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Medicare Beneficiaries Can Save On Prescription Drugs
(NAPSI)—There could be good news for as many as half of the 37 million Americans enrolled in Medicare Part D prescription drug plans: You’ve been paying too much. Why is that good news? Because there is still an opportunity to find cost savings that you may have missed.
According to the U.S. Centers for Disease Control and Prevention, some 42 million Americans are over 65 and most of them are at risk for diabetes, high blood pressure and other conditions as they age.
Many of these older Americans are concerned about their health and their health care costs, a recent Walgreens survey found. More than a third of the Medicare Part D beneficiaries surveyed worry every day about their prescription drug costs and one in five say they’ve had to make sacrifices, such as delaying filling a prescription or skipping doses, to help manage medication costs.
Few realize that copays for Part D prescriptions can vary by pharmacy. And, some don’t know they can switch pharmacies at any time.
The good news is that Medicare Part D beneficiaries can save hundreds of dollars a year on prescription copay costs by using a preferred network pharmacy, if there’s one in their Part D plan. For example, Walgreens, which is in the network of all national Medicare prescription drug plans and participates in the preferred networks of four of the largest national Part D sponsors, offers significant savings on prescription copays over select pharmacies for many of the plans in which it’s a preferred pharmacy.
• The Medicare Part D beneficiaries surveyed take an average of eight prescriptions a week.
• Most seniors are trying to lower prescription costs. Seven in 10 have switched to generic medications and 44 percent are filling more 90-day prescriptions in an effort to save.
• Only hospital/emergency room costs and caregiver/assisted living expenses are a greater concern for respondents than prescription drug costs.
Saving at the Pharmacy
There are three easy steps for Medicare Part D beneficiaries looking to save on prescription drug costs:
1. Fill your prescriptions at a preferred pharmacy like Walgreens to save on copays.
2. Ask your pharmacist if generic substitutions are available.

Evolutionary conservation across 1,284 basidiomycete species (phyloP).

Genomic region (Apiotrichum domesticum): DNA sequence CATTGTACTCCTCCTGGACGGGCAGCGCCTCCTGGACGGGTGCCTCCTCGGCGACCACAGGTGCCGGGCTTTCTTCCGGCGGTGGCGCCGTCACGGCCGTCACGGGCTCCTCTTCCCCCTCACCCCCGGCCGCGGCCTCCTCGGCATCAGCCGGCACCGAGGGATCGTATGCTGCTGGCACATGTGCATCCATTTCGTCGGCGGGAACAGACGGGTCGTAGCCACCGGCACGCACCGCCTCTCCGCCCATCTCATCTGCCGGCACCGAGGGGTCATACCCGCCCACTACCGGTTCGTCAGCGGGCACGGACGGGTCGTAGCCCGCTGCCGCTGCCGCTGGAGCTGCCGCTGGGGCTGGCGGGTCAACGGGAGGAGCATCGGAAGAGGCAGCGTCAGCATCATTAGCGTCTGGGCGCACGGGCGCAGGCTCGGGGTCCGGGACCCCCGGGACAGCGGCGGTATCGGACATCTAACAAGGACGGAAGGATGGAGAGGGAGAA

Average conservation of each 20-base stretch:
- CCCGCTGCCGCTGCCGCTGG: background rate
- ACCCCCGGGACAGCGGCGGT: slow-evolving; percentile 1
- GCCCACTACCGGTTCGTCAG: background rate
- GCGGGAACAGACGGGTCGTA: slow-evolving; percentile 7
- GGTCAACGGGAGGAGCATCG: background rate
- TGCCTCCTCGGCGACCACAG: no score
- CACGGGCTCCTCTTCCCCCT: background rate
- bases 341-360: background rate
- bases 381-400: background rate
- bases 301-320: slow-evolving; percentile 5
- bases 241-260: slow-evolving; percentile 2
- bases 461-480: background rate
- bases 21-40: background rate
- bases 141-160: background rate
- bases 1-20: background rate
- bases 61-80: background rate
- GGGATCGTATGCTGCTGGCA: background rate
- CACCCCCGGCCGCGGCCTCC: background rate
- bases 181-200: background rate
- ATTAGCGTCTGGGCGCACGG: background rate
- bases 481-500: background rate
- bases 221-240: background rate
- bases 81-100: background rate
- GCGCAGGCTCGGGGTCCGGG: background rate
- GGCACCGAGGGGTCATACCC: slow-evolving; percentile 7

3. Talk to your pharmacists about 90-day fill options for maintenance medications if your plan offers lower copays.
Talk to your pharmacist or visit walgreens.com/medicare.
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The Heart Of The Matter
(NAPSI)—Everyone is at risk for heart disease and stroke. People of all ages, genders, races and ethnicities are affected. However, certain populations, including African Americans, are at higher risk than others.
Cardiovascular disease (CVD), including heart disease and stroke, remains the No. 1 killer of Americans. Recent studies have shown that nearly 44 percent of African-American men and 48 percent of African-American women have some form of CVD.
African Americans are also twice as likely as whites to die from preventable heart disease and stroke. Black men are at highest risk of dying early from these conditions. Why are African Americans hardest hit by CVD? Some factors that may contribute to this disparity are that African Americans have the highest rates of high blood pressure compared to other ethnicities—which increases your risk of heart disease and stroke—and high rates of overweight and obesity, elevated cholesterol levels and limited awareness of risk factors.
The good news is that you can beat these conditions. When it comes to reducing your risk for heart disease and stroke, the decisions you make every day—and can control—play a big role.
According to the Centers for Disease Control and Prevention (CDC), you can reduce your risk and improve your heart health by following the ABCS:
1. A: Take aspirin as directed by your health care professional.
2. B: Control your blood pressure.
3. C: Manage your cholesterol.
4. S: Don’t smoke.
A: Take aspirin as directed by your health care provider.
Ask your health care professional if aspirin can reduce your risk of having a heart attack or stroke. Be sure to tell him or her if you have a family history of heart disease or stroke and mention your own medical history.
B: Control your blood pressure.
High blood pressure often has no symptoms, so be sure to have it checked on a regular basis.
You can check your blood pressure at home, at a pharmacy or at a doctor’s office. Making even small lifestyle changes, like reducing sodium (salt) in your diet and being physically active, can reduce high blood pressure.
C: Manage your cholesterol.
Cholesterol is a waxy, fatlike substance that your body needs, but when you have too much in your blood, it can build up on the walls of your arteries. This can lead to heart disease and stroke. Eating foods low in saturated fat, trans fat, and cholesterol and high in fiber can help prevent high cholesterol. Your health care team should test your cholesterol levels at least once every five years. Talk to your health care professional about this simple blood test and how to lower your bad cholesterol if it’s too high.